Research projects 4
This study explores inequalities in access to housing. In the light of the premise "Leave no one behind", the case study on occupations and struggle against evictions in social housing estates of Lisbon metropolitan area (LMA) draws the attention to the groups of population that are excluded from access to housing. In particular, gendered and racialised aspects of housing exclusions are examined. In addition, the role of civil society in contesting housing exclusion is analysed.
The project provides theoretically innovative and empirically new and valuable knowledge of the complex dynamics between governance and resistance in the context of the dominant, neoliberal development paradigm. It studies social and political struggles in three countries in South Asia - Nepal, Bangladesh and India - by examining social movements that fight against forced displacement and slum demolitions - all caused by development projects. The project engages critically in the debate on neoliberal development by analyzing problems related to it, charting possibilities for addressing hem, and offering alternative visions for socially, culturally and politically more sustainable models of development.
The research project focuses on contemporary societal changes in contexts where the rapidly growing majority of population is young, and where questions of political participation, citizenship, livelihoods and frustrations require urgent attention. It draws on empirical research in Egypt, Somalia, Tunisia, Zambia, Kenya and South Africa and reveals different aspects of what ‘politics’ may mean in unstable contexts. They differ in terms of state formation and democratic structures, post-conflict developments, NGO involvement, donor funding and global connections. The ethnographic case studies focus on forms, contents and experiences of political engagement in the everyday lives of young people – including potential de-politication, professationalization, consumerism and struggles for mundane livelihoods – in different contexts of contemporary Africa.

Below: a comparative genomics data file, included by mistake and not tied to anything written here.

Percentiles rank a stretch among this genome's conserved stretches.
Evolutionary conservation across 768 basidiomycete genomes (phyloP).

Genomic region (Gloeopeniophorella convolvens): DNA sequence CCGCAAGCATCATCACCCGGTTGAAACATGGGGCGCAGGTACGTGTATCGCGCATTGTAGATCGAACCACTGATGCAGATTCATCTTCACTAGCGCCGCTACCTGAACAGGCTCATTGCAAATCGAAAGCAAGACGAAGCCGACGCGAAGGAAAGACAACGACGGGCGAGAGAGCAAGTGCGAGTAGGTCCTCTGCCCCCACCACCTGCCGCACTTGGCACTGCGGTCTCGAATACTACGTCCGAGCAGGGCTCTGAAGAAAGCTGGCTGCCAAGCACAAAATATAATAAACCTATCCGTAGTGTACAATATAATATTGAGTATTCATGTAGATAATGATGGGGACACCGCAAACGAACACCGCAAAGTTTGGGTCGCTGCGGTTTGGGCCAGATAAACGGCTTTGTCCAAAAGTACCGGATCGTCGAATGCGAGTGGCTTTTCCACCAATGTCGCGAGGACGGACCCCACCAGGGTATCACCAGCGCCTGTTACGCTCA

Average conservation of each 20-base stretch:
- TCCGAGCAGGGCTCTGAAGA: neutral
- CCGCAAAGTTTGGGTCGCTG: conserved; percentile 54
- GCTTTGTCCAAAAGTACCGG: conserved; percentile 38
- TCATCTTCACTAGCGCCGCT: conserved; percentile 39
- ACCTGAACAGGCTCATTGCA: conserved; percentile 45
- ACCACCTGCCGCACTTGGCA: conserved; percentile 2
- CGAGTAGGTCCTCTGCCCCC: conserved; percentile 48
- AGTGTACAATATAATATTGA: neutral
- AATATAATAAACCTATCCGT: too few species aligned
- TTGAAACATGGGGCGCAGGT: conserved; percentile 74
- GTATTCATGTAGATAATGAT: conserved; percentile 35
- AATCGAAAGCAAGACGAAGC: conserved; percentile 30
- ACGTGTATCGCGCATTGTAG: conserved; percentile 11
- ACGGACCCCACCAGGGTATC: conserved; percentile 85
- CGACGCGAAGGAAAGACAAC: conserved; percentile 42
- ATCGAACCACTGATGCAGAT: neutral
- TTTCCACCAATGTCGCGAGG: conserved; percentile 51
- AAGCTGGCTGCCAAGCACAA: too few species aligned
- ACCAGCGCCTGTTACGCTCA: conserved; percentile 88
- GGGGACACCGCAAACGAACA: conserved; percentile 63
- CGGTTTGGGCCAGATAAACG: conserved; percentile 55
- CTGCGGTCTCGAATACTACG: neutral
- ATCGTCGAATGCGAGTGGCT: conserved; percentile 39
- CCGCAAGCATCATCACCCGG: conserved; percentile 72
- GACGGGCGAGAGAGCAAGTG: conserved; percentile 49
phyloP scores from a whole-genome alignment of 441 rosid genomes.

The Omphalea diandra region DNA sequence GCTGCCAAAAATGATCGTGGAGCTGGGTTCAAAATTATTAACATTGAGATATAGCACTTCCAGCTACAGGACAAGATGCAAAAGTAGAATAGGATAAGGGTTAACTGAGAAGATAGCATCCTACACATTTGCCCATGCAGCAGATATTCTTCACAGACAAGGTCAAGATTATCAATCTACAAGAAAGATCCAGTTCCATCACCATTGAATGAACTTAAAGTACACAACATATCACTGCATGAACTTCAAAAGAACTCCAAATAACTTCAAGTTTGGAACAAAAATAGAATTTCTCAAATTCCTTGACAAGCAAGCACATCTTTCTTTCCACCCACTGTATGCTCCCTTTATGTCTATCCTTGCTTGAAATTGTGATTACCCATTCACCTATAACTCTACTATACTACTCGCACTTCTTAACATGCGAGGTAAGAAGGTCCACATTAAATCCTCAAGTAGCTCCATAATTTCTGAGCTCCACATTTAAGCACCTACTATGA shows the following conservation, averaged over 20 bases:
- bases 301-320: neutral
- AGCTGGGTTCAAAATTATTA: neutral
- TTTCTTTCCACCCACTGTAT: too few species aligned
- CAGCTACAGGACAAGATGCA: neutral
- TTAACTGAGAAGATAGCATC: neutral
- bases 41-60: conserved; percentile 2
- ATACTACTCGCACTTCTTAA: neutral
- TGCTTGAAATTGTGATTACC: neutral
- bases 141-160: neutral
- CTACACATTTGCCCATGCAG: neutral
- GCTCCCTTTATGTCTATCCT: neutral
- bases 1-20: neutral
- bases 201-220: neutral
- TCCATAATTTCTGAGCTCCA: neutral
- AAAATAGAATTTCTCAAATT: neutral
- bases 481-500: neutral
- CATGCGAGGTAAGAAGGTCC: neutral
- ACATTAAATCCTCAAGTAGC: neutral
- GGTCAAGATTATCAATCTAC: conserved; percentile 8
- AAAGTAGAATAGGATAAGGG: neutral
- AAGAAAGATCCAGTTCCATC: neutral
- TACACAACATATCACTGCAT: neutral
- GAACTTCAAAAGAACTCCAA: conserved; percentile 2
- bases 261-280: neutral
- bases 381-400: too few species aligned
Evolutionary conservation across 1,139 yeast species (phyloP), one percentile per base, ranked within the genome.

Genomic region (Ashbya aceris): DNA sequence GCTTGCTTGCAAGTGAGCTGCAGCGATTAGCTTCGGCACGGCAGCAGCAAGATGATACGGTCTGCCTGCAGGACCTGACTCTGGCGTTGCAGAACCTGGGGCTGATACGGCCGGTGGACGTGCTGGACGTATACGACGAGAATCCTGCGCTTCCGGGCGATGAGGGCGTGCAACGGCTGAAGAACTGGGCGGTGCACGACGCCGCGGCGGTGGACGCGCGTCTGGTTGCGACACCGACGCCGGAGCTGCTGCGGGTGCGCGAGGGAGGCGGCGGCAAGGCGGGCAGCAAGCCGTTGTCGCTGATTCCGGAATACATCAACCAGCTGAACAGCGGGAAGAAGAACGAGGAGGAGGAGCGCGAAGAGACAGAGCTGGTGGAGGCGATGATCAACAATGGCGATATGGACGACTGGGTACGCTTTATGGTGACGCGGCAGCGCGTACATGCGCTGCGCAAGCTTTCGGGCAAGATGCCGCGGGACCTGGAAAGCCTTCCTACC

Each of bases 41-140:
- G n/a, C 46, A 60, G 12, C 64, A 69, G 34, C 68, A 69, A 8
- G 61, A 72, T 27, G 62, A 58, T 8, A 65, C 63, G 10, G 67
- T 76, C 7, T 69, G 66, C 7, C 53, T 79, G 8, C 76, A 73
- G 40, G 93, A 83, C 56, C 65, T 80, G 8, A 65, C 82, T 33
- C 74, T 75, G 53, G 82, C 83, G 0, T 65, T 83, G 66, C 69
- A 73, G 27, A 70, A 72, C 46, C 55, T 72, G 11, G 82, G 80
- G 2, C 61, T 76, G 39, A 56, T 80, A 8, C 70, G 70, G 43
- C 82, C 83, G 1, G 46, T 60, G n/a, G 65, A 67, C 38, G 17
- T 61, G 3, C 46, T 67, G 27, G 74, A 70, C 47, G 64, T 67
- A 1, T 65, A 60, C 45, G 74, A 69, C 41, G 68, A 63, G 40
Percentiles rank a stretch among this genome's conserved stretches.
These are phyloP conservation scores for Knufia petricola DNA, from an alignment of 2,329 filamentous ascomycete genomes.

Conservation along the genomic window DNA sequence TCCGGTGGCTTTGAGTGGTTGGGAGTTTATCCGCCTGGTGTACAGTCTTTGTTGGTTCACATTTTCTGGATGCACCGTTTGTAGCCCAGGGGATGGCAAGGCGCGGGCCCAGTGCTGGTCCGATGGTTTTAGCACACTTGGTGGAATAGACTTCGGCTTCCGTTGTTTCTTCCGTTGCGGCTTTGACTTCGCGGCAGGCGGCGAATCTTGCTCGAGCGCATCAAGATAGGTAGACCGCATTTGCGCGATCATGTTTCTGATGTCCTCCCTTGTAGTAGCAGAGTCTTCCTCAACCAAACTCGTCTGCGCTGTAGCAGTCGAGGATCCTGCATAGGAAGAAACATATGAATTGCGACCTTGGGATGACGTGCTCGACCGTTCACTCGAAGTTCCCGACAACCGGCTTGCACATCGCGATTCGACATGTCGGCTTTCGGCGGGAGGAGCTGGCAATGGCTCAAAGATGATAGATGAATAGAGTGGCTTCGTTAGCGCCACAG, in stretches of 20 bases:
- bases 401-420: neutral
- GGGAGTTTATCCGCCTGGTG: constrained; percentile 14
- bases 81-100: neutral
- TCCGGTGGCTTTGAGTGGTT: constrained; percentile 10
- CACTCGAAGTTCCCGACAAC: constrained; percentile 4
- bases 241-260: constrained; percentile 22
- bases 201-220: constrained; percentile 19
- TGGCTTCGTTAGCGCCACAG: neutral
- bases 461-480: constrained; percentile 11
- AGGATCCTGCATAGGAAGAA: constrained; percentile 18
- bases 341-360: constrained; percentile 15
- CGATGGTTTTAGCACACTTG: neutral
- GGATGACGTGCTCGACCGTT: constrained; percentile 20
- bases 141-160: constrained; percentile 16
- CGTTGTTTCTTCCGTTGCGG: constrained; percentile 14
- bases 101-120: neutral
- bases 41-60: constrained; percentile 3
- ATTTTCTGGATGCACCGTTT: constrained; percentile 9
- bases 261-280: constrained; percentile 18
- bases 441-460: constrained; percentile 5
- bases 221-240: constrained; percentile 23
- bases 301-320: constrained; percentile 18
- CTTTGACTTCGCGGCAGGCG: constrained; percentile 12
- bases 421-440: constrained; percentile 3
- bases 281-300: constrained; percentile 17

This research project analyses the influence of social movements on primary sector extractive investments. The theory how social movements influence the politics of corporate resource exploitation will be developed and tested through a comparison of empirical evidence from 30 resource exploitation projects in the forest and metal industries of Brazil and India. The research will identify the generalizable and specific mechanisms and political games by which movements transform the local-global political dynamics in areas where increasing transnationalization of resource flows has taken place. Causal process analysis combined with various methods and Qualitative Comparative Analysis of 30 cases provides a strategy for working through empirical materials collected by field research. The project belongs to the fields of social scientific environmental research and Political Science/World Politics.